Our Costa Rica Star Lodge provides a welcome retreat amidst breathtaking natural beauty. This is an “unplugged” experience: no guest telephones, no TVs, no in-room Internet connections. To further reduce our footprint, there’s also no air conditioning, but most guest rooms have screened windows on three sides, so you can enjoy the evening breezes—and there are ceiling and floor fans if you need them. Your room also includes red lights to keep your eyes adjusted to the dark before you head out to view the sky. The lodge’s manicured lawn has open southern vistas, offering a perfect site for setting up telescopes and other equipment.

The open-air restaurant and lounge, which overlooks the tree-lined grounds and the sparkling bay beyond, are popular meeting places throughout the day and evening. The chefs present meals made with fresh ingredients including fish and meat, locally grown produce, and tropical fruits. Throughout the night, you can count on regular cups of expertly-brewed coffee—Costa Rica’s most famous export.

If you have binoculars, bring them. Costa Rica is a birder’s paradise. Those binoculars will serve you well for stargazing. No need to bring a telescope (though you’re welcome to do so), because you can observe the heavens through the 30mm eyepiece of our Explore Scientific 16-inch Truss-Tube Dobsonian telescope. Our trip astronomer kicks off our first evening of viewing with a tour of the southern sky, pointing out the most impressive sights visible in binoculars and small telescopes. He also helps with astrophotography and is always around to answer your observing questions.

Costa Rica is more than stargazing. Our naturalist guides will show you the best of the country’s diverse ecosystems—from primeval rainforests to mangrove-lined waterways along the Pacific coast. Spot monkeys and sloths in the forest canopy, crocodiles and exotic frogs in the wetlands, and myriad species of jungle and water birds soaring overhead. Our Costa Rica star party will reveal a paradise of biodiversity and spectacular natural beauty, as well as a magnificent night sky.

Our observing field in Costa Rica is mere steps away from our lodging. Observe when you want, for as long as you want. (Photo by Aram Kaprielian /TQ)
For those who stay awake into the wee hours, their reward is the beautiful core of the Milky Way rising before dawn. (Photo by P. Papics/European Southern Observatory)
At our Star Lodge in Costa Rica, we have a variety of telescopes and plenty of chairs for stargazing in comfort. (Photo by Aram Kaprielian /TQ)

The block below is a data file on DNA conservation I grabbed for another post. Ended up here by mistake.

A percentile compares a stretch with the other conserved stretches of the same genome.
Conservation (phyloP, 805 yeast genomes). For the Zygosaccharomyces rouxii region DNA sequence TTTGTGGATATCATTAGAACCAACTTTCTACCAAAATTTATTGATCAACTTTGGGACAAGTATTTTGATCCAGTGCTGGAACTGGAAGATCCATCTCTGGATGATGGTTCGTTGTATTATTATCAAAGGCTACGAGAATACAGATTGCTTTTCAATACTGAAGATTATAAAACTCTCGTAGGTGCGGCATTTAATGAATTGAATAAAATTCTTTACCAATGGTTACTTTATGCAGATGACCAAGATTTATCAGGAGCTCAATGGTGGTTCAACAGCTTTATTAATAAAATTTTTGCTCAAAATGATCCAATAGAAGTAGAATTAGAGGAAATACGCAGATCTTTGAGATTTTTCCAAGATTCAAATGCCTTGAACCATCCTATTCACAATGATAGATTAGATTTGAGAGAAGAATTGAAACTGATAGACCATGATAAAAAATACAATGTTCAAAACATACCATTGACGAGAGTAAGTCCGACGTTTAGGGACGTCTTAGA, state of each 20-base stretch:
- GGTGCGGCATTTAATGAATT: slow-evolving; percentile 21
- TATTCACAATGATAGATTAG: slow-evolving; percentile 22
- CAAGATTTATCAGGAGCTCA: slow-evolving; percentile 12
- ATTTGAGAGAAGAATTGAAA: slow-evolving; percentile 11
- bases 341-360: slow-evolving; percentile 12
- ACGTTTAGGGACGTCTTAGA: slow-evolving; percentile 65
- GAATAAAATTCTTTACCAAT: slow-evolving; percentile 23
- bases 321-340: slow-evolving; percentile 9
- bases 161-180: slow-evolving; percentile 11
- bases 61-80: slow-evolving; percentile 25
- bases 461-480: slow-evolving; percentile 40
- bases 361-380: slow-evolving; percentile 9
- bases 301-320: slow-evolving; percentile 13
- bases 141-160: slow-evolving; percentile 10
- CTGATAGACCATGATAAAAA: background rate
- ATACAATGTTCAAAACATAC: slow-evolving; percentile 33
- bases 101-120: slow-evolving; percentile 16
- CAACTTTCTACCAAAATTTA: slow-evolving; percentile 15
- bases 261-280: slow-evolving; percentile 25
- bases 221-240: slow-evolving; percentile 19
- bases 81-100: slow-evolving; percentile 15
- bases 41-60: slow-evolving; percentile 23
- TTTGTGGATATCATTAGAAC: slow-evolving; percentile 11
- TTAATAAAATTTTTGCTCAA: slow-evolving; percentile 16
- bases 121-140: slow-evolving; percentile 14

Star Party Costa Rica: What to Expect

When we visit Costa Rica in February or March, the southern Milky Way and its celestial jewels are on display: the Southern Cross, the beautiful Eta Carinae nebula, the glorious Omega Centauri globular cluster, the Jewel Box star cluster, and many more. As a bonus, the center of our Milky Way galaxy rises during the early morning hours, providing fine views of the bright star clouds and dark dust lanes of our galactic home.

But be advised. Looking at celestial objects through a telescope is an amazing experience, though it can also be challenging. You will not see colorful deep-space nebulas and galaxies that look like Hubble Space Telescope images. That’s because at nighttime, your eye sees best in black and white, not color…and besides, we don’t have a telescope with a 2.4-meter-diameter mirror like the Hubble! Faint objects often reveal themselves only after a little effort and careful scrutiny by the observer. Fortunately, many of the sights we observe are beautiful in binoculars or small telescopes. And many of our previous star party participants have spent many enjoyable hours simply scanning the Milky Way with binoculars.

Some of the highlights of the southern Milky Way include the Southern Cross (left) and the huge Eta Carinae nebula (right). (Photo by Gary Seronik/TQ)

Our annual star party in Costa Rica combines starry vistas with rich biodiversity and spectacular natural beauty. Join us for this unique astronomy-based adventure in Costa Rica—a Central American paradise with an inviting tropical climate, spectacular natural scenery, abundant wildlife, hospitable people, and magnificent night skies. Contact TravelQuest for details about our next star party in Costa Rica.

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Header image by Gary Seronik/TQ